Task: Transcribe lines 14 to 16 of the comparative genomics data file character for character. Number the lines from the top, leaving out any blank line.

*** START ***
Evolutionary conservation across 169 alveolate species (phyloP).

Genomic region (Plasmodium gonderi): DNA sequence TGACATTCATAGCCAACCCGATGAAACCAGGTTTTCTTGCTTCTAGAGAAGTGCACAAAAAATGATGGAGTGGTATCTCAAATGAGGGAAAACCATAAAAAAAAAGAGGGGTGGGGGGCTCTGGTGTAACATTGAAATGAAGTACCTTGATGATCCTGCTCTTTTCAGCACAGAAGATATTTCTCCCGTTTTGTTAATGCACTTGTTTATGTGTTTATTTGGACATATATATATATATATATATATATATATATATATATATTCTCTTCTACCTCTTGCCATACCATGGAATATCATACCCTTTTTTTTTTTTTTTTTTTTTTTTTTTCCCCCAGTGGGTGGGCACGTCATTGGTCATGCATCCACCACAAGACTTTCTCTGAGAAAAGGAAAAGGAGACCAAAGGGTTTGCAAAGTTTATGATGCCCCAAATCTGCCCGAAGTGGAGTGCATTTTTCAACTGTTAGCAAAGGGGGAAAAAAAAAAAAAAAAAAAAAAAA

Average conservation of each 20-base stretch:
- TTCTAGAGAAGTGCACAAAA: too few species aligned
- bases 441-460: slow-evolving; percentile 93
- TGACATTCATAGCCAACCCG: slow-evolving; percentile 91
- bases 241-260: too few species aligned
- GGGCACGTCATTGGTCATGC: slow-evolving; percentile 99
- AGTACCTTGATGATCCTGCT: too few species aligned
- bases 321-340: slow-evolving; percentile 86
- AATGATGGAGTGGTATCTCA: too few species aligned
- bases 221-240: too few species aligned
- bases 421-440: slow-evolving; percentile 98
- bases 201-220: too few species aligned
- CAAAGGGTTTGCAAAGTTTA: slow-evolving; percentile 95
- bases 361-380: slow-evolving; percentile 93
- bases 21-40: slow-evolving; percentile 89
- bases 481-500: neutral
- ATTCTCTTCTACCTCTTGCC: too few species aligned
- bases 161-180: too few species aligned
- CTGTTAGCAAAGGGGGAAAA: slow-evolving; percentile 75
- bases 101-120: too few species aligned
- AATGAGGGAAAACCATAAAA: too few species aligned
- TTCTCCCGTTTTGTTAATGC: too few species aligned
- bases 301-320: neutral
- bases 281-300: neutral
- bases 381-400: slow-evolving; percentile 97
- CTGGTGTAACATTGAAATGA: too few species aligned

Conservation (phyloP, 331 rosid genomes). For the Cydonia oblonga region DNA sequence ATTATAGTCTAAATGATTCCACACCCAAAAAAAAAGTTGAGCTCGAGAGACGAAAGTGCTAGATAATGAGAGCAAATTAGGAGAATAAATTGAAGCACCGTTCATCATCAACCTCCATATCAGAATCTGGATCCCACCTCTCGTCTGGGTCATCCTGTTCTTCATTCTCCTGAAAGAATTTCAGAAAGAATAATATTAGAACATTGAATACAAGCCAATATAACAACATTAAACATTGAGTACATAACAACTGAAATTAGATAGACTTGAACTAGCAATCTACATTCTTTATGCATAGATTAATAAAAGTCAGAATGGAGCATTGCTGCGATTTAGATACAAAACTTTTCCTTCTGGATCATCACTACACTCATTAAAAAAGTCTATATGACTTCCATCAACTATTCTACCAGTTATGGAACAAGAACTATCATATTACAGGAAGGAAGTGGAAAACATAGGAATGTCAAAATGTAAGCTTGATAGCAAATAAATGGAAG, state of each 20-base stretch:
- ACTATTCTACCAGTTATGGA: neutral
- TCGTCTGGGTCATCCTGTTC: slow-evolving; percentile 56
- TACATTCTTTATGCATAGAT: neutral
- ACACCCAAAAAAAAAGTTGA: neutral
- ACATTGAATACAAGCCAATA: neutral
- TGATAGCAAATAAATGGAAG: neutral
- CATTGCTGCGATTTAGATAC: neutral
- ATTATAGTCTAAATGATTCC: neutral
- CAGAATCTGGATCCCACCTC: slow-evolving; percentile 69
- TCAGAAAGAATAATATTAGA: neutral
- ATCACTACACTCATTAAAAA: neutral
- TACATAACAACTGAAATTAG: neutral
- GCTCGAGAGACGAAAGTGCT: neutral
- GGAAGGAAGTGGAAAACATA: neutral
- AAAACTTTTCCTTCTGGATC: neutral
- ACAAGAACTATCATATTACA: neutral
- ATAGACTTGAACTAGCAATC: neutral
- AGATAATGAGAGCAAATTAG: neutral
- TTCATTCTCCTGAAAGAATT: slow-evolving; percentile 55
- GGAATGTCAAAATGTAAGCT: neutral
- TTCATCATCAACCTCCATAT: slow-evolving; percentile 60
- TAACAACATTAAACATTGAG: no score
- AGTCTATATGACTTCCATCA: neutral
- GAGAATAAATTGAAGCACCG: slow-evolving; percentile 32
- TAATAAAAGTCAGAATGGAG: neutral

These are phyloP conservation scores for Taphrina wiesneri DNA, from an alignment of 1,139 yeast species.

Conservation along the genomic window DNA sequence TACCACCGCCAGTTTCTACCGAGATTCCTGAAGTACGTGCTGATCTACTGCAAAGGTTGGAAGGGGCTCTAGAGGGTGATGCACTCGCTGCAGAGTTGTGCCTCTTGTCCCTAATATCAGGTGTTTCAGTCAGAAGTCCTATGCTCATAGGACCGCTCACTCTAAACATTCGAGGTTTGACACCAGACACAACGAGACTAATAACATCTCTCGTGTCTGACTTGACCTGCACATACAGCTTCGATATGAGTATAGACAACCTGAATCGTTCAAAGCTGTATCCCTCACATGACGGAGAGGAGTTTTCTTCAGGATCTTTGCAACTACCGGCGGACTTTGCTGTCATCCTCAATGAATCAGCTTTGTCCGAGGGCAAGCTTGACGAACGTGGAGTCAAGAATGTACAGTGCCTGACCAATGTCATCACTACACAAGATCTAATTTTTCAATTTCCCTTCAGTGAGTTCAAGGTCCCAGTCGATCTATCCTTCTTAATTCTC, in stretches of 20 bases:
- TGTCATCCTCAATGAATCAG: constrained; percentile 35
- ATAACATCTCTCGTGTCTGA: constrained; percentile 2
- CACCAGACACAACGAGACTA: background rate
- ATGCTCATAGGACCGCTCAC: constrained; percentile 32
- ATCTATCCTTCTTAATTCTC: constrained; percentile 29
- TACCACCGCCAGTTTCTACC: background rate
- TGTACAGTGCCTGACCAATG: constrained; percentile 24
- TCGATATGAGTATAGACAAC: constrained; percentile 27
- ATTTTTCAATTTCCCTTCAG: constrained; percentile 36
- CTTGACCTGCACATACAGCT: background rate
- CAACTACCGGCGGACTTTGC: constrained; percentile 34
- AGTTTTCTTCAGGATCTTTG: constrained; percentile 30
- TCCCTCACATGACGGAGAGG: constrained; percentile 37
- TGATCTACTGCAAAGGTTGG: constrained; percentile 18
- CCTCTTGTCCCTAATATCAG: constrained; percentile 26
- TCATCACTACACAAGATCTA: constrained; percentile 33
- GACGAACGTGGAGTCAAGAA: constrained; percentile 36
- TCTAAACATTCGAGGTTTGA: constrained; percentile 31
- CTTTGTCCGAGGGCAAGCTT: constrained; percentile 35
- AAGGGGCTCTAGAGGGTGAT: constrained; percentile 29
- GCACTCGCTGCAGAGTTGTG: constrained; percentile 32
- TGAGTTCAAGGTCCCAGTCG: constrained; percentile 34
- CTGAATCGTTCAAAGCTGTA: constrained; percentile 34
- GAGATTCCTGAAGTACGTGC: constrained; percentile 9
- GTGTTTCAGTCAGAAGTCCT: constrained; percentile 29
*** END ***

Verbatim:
- bases 201-220: too few species aligned
- CAAAGGGTTTGCAAAGTTTA: slow-evolving; percentile 95
- bases 361-380: slow-evolving; percentile 93